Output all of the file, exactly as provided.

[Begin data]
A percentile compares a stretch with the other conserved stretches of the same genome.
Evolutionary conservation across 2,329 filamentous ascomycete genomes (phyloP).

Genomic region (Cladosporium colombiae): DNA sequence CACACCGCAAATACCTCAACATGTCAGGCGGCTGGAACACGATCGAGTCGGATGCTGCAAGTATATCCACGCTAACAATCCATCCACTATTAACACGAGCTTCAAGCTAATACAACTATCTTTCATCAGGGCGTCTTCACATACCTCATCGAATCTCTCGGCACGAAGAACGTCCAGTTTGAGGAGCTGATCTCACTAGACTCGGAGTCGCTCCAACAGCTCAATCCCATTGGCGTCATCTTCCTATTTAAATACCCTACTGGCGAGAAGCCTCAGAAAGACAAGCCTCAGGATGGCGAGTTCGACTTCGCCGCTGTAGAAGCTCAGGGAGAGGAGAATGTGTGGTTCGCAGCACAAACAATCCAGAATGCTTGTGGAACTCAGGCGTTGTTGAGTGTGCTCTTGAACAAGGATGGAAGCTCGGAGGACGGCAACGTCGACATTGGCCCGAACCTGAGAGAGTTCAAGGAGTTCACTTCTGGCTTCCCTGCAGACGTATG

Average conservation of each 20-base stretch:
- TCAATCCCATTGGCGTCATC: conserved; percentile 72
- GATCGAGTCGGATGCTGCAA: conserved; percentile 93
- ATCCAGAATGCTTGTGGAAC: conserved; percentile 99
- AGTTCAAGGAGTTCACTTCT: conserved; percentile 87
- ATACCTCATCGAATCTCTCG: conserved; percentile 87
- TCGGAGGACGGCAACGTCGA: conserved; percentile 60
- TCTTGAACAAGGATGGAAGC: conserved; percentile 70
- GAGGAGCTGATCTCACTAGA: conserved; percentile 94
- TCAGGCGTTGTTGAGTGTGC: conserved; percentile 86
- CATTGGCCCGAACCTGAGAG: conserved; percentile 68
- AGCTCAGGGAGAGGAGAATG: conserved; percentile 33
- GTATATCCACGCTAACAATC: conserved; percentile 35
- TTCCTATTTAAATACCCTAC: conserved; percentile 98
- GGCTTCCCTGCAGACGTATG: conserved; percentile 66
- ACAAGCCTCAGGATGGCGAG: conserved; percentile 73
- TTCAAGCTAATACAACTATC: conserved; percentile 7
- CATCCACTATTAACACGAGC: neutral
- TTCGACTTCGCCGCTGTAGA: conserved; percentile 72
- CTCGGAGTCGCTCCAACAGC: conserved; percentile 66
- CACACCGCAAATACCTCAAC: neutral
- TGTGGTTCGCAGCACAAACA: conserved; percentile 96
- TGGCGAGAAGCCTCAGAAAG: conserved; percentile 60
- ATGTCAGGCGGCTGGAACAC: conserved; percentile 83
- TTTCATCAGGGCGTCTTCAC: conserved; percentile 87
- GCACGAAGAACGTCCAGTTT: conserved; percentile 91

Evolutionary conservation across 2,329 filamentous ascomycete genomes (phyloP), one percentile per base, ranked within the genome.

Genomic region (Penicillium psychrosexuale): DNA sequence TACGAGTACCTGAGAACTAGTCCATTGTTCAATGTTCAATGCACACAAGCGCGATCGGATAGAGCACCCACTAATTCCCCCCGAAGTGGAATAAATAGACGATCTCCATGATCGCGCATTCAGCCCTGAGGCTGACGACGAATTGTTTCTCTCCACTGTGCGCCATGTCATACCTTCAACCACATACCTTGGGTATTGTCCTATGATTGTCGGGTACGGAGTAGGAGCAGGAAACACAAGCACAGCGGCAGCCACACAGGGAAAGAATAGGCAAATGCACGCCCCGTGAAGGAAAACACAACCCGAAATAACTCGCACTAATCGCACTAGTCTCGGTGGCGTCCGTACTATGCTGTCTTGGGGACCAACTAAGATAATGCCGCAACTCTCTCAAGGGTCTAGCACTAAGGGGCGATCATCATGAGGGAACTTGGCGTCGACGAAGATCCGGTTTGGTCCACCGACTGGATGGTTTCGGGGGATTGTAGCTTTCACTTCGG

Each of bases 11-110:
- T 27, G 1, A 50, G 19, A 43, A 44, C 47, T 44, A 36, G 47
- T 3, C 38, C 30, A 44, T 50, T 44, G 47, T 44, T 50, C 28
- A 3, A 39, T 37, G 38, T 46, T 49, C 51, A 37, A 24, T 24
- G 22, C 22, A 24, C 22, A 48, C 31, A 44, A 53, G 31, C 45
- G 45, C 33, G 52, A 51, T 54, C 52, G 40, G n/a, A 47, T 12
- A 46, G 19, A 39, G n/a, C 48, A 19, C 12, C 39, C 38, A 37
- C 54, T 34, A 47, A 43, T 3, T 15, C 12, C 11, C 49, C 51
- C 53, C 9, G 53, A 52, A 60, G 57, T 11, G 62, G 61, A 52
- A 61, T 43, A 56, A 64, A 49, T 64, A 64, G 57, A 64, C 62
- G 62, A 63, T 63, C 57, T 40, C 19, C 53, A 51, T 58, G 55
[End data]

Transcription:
A percentile compares a stretch with the other conserved stretches of the same genome.
Evolutionary conservation across 2,329 filamentous ascomycete genomes (phyloP).

Genomic region (Cladosporium colombiae): DNA sequence CACACCGCAAATACCTCAACATGTCAGGCGGCTGGAACACGATCGAGTCGGATGCTGCAAGTATATCCACGCTAACAATCCATCCACTATTAACACGAGCTTCAAGCTAATACAACTATCTTTCATCAGGGCGTCTTCACATACCTCATCGAATCTCTCGGCACGAAGAACGTCCAGTTTGAGGAGCTGATCTCACTAGACTCGGAGTCGCTCCAACAGCTCAATCCCATTGGCGTCATCTTCCTATTTAAATACCCTACTGGCGAGAAGCCTCAGAAAGACAAGCCTCAGGATGGCGAGTTCGACTTCGCCGCTGTAGAAGCTCAGGGAGAGGAGAATGTGTGGTTCGCAGCACAAACAATCCAGAATGCTTGTGGAACTCAGGCGTTGTTGAGTGTGCTCTTGAACAAGGATGGAAGCTCGGAGGACGGCAACGTCGACATTGGCCCGAACCTGAGAGAGTTCAAGGAGTTCACTTCTGGCTTCCCTGCAGACGTATG

Average conservation of each 20-base stretch:
- TCAATCCCATTGGCGTCATC: conserved; percentile 72
- GATCGAGTCGGATGCTGCAA: conserved; percentile 93
- ATCCAGAATGCTTGTGGAAC: conserved; percentile 99
- AGTTCAAGGAGTTCACTTCT: conserved; percentile 87
- ATACCTCATCGAATCTCTCG: conserved; percentile 87
- TCGGAGGACGGCAACGTCGA: conserved; percentile 60
- TCTTGAACAAGGATGGAAGC: conserved; percentile 70
- GAGGAGCTGATCTCACTAGA: conserved; percentile 94
- TCAGGCGTTGTTGAGTGTGC: conserved; percentile 86
- CATTGGCCCGAACCTGAGAG: conserved; percentile 68
- AGCTCAGGGAGAGGAGAATG: conserved; percentile 33
- GTATATCCACGCTAACAATC: conserved; percentile 35
- TTCCTATTTAAATACCCTAC: conserved; percentile 98
- GGCTTCCCTGCAGACGTATG: conserved; percentile 66
- ACAAGCCTCAGGATGGCGAG: conserved; percentile 73
- TTCAAGCTAATACAACTATC: conserved; percentile 7
- CATCCACTATTAACACGAGC: neutral
- TTCGACTTCGCCGCTGTAGA: conserved; percentile 72
- CTCGGAGTCGCTCCAACAGC: conserved; percentile 66
- CACACCGCAAATACCTCAAC: neutral
- TGTGGTTCGCAGCACAAACA: conserved; percentile 96
- TGGCGAGAAGCCTCAGAAAG: conserved; percentile 60
- ATGTCAGGCGGCTGGAACAC: conserved; percentile 83
- TTTCATCAGGGCGTCTTCAC: conserved; percentile 87
- GCACGAAGAACGTCCAGTTT: conserved; percentile 91

Evolutionary conservation across 2,329 filamentous ascomycete genomes (phyloP), one percentile per base, ranked within the genome.

Genomic region (Penicillium psychrosexuale): DNA sequence TACGAGTACCTGAGAACTAGTCCATTGTTCAATGTTCAATGCACACAAGCGCGATCGGATAGAGCACCCACTAATTCCCCCCGAAGTGGAATAAATAGACGATCTCCATGATCGCGCATTCAGCCCTGAGGCTGACGACGAATTGTTTCTCTCCACTGTGCGCCATGTCATACCTTCAACCACATACCTTGGGTATTGTCCTATGATTGTCGGGTACGGAGTAGGAGCAGGAAACACAAGCACAGCGGCAGCCACACAGGGAAAGAATAGGCAAATGCACGCCCCGTGAAGGAAAACACAACCCGAAATAACTCGCACTAATCGCACTAGTCTCGGTGGCGTCCGTACTATGCTGTCTTGGGGACCAACTAAGATAATGCCGCAACTCTCTCAAGGGTCTAGCACTAAGGGGCGATCATCATGAGGGAACTTGGCGTCGACGAAGATCCGGTTTGGTCCACCGACTGGATGGTTTCGGGGGATTGTAGCTTTCACTTCGG

Each of bases 11-110:
- T 27, G 1, A 50, G 19, A 43, A 44, C 47, T 44, A 36, G 47
- T 3, C 38, C 30, A 44, T 50, T 44, G 47, T 44, T 50, C 28
- A 3, A 39, T 37, G 38, T 46, T 49, C 51, A 37, A 24, T 24
- G 22, C 22, A 24, C 22, A 48, C 31, A 44, A 53, G 31, C 45
- G 45, C 33, G 52, A 51, T 54, C 52, G 40, G n/a, A 47, T 12
- A 46, G 19, A 39, G n/a, C 48, A 19, C 12, C 39, C 38, A 37
- C 54, T 34, A 47, A 43, T 3, T 15, C 12, C 11, C 49, C 51
- C 53, C 9, G 53, A 52, A 60, G 57, T 11, G 62, G 61, A 52
- A 61, T 43, A 56, A 64, A 49, T 64, A 64, G 57, A 64, C 62
- G 62, A 63, T 63, C 57, T 40, C 19, C 53, A 51, T 58, G 55